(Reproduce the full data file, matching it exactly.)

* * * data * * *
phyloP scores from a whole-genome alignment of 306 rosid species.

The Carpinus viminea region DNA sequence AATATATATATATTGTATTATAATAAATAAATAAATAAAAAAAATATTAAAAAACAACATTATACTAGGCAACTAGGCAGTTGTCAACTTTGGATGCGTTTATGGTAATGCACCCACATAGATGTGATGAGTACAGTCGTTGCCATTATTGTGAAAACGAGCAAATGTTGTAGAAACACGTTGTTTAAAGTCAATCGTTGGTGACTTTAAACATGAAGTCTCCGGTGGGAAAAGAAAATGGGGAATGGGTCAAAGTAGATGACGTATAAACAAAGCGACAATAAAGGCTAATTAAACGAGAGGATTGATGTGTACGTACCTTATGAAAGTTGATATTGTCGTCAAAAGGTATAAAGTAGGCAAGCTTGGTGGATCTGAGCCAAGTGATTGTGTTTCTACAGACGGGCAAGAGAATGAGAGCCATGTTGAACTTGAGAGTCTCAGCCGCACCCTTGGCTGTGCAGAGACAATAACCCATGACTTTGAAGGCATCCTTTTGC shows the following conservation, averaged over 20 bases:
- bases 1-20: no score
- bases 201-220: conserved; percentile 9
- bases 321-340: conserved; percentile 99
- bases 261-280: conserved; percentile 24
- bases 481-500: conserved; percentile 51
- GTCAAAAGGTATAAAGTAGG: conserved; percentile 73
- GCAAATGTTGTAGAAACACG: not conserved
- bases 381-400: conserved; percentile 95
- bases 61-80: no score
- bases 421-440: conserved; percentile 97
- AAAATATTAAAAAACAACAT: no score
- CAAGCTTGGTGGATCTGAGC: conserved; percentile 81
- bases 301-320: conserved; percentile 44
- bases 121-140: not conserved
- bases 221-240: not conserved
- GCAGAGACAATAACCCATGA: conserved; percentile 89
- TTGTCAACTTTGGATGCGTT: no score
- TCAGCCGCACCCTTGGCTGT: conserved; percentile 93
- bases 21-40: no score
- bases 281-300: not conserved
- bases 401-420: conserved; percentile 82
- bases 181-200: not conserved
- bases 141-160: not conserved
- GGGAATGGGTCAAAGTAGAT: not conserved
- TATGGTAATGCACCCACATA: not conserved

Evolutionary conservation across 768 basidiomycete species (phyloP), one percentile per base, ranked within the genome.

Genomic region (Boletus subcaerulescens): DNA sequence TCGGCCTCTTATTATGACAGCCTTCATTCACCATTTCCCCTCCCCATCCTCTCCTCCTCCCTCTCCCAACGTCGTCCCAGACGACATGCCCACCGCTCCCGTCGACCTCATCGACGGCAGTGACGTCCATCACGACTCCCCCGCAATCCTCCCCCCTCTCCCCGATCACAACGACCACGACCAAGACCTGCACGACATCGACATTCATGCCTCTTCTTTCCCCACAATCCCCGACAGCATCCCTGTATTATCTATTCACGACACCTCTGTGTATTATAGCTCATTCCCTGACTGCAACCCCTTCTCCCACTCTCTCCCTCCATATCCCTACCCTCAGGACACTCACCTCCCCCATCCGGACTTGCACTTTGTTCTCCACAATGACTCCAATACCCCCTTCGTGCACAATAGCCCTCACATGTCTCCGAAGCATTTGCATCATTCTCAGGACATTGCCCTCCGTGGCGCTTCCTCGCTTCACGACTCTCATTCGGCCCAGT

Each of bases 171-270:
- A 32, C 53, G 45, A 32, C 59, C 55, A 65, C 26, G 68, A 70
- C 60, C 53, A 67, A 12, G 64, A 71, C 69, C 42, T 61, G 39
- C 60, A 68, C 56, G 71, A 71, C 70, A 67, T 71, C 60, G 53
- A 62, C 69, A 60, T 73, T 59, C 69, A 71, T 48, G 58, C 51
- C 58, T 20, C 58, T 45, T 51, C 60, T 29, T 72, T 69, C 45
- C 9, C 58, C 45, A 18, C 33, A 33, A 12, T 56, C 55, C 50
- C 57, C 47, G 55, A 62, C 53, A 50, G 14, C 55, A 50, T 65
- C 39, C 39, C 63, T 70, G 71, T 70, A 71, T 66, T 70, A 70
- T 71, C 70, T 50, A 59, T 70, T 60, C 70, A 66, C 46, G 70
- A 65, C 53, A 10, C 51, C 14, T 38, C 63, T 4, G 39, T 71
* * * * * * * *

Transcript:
phyloP scores from a whole-genome alignment of 306 rosid species.

The Carpinus viminea region DNA sequence AATATATATATATTGTATTATAATAAATAAATAAATAAAAAAAATATTAAAAAACAACATTATACTAGGCAACTAGGCAGTTGTCAACTTTGGATGCGTTTATGGTAATGCACCCACATAGATGTGATGAGTACAGTCGTTGCCATTATTGTGAAAACGAGCAAATGTTGTAGAAACACGTTGTTTAAAGTCAATCGTTGGTGACTTTAAACATGAAGTCTCCGGTGGGAAAAGAAAATGGGGAATGGGTCAAAGTAGATGACGTATAAACAAAGCGACAATAAAGGCTAATTAAACGAGAGGATTGATGTGTACGTACCTTATGAAAGTTGATATTGTCGTCAAAAGGTATAAAGTAGGCAAGCTTGGTGGATCTGAGCCAAGTGATTGTGTTTCTACAGACGGGCAAGAGAATGAGAGCCATGTTGAACTTGAGAGTCTCAGCCGCACCCTTGGCTGTGCAGAGACAATAACCCATGACTTTGAAGGCATCCTTTTGC shows the following conservation, averaged over 20 bases:
- bases 1-20: no score
- bases 201-220: conserved; percentile 9
- bases 321-340: conserved; percentile 99
- bases 261-280: conserved; percentile 24
- bases 481-500: conserved; percentile 51
- GTCAAAAGGTATAAAGTAGG: conserved; percentile 73
- GCAAATGTTGTAGAAACACG: not conserved
- bases 381-400: conserved; percentile 95
- bases 61-80: no score
- bases 421-440: conserved; percentile 97
- AAAATATTAAAAAACAACAT: no score
- CAAGCTTGGTGGATCTGAGC: conserved; percentile 81
- bases 301-320: conserved; percentile 44
- bases 121-140: not conserved
- bases 221-240: not conserved
- GCAGAGACAATAACCCATGA: conserved; percentile 89
- TTGTCAACTTTGGATGCGTT: no score
- TCAGCCGCACCCTTGGCTGT: conserved; percentile 93
- bases 21-40: no score
- bases 281-300: not conserved
- bases 401-420: conserved; percentile 82
- bases 181-200: not conserved
- bases 141-160: not conserved
- GGGAATGGGTCAAAGTAGAT: not conserved
- TATGGTAATGCACCCACATA: not conserved

Evolutionary conservation across 768 basidiomycete species (phyloP), one percentile per base, ranked within the genome.

Genomic region (Boletus subcaerulescens): DNA sequence TCGGCCTCTTATTATGACAGCCTTCATTCACCATTTCCCCTCCCCATCCTCTCCTCCTCCCTCTCCCAACGTCGTCCCAGACGACATGCCCACCGCTCCCGTCGACCTCATCGACGGCAGTGACGTCCATCACGACTCCCCCGCAATCCTCCCCCCTCTCCCCGATCACAACGACCACGACCAAGACCTGCACGACATCGACATTCATGCCTCTTCTTTCCCCACAATCCCCGACAGCATCCCTGTATTATCTATTCACGACACCTCTGTGTATTATAGCTCATTCCCTGACTGCAACCCCTTCTCCCACTCTCTCCCTCCATATCCCTACCCTCAGGACACTCACCTCCCCCATCCGGACTTGCACTTTGTTCTCCACAATGACTCCAATACCCCCTTCGTGCACAATAGCCCTCACATGTCTCCGAAGCATTTGCATCATTCTCAGGACATTGCCCTCCGTGGCGCTTCCTCGCTTCACGACTCTCATTCGGCCCAGT

Each of bases 171-270:
- A 32, C 53, G 45, A 32, C 59, C 55, A 65, C 26, G 68, A 70
- C 60, C 53, A 67, A 12, G 64, A 71, C 69, C 42, T 61, G 39
- C 60, A 68, C 56, G 71, A 71, C 70, A 67, T 71, C 60, G 53
- A 62, C 69, A 60, T 73, T 59, C 69, A 71, T 48, G 58, C 51
- C 58, T 20, C 58, T 45, T 51, C 60, T 29, T 72, T 69, C 45
- C 9, C 58, C 45, A 18, C 33, A 33, A 12, T 56, C 55, C 50
- C 57, C 47, G 55, A 62, C 53, A 50, G 14, C 55, A 50, T 65
- C 39, C 39, C 63, T 70, G 71, T 70, A 71, T 66, T 70, A 70
- T 71, C 70, T 50, A 59, T 70, T 60, C 70, A 66, C 46, G 70
- A 65, C 53, A 10, C 51, C 14, T 38, C 63, T 4, G 39, T 71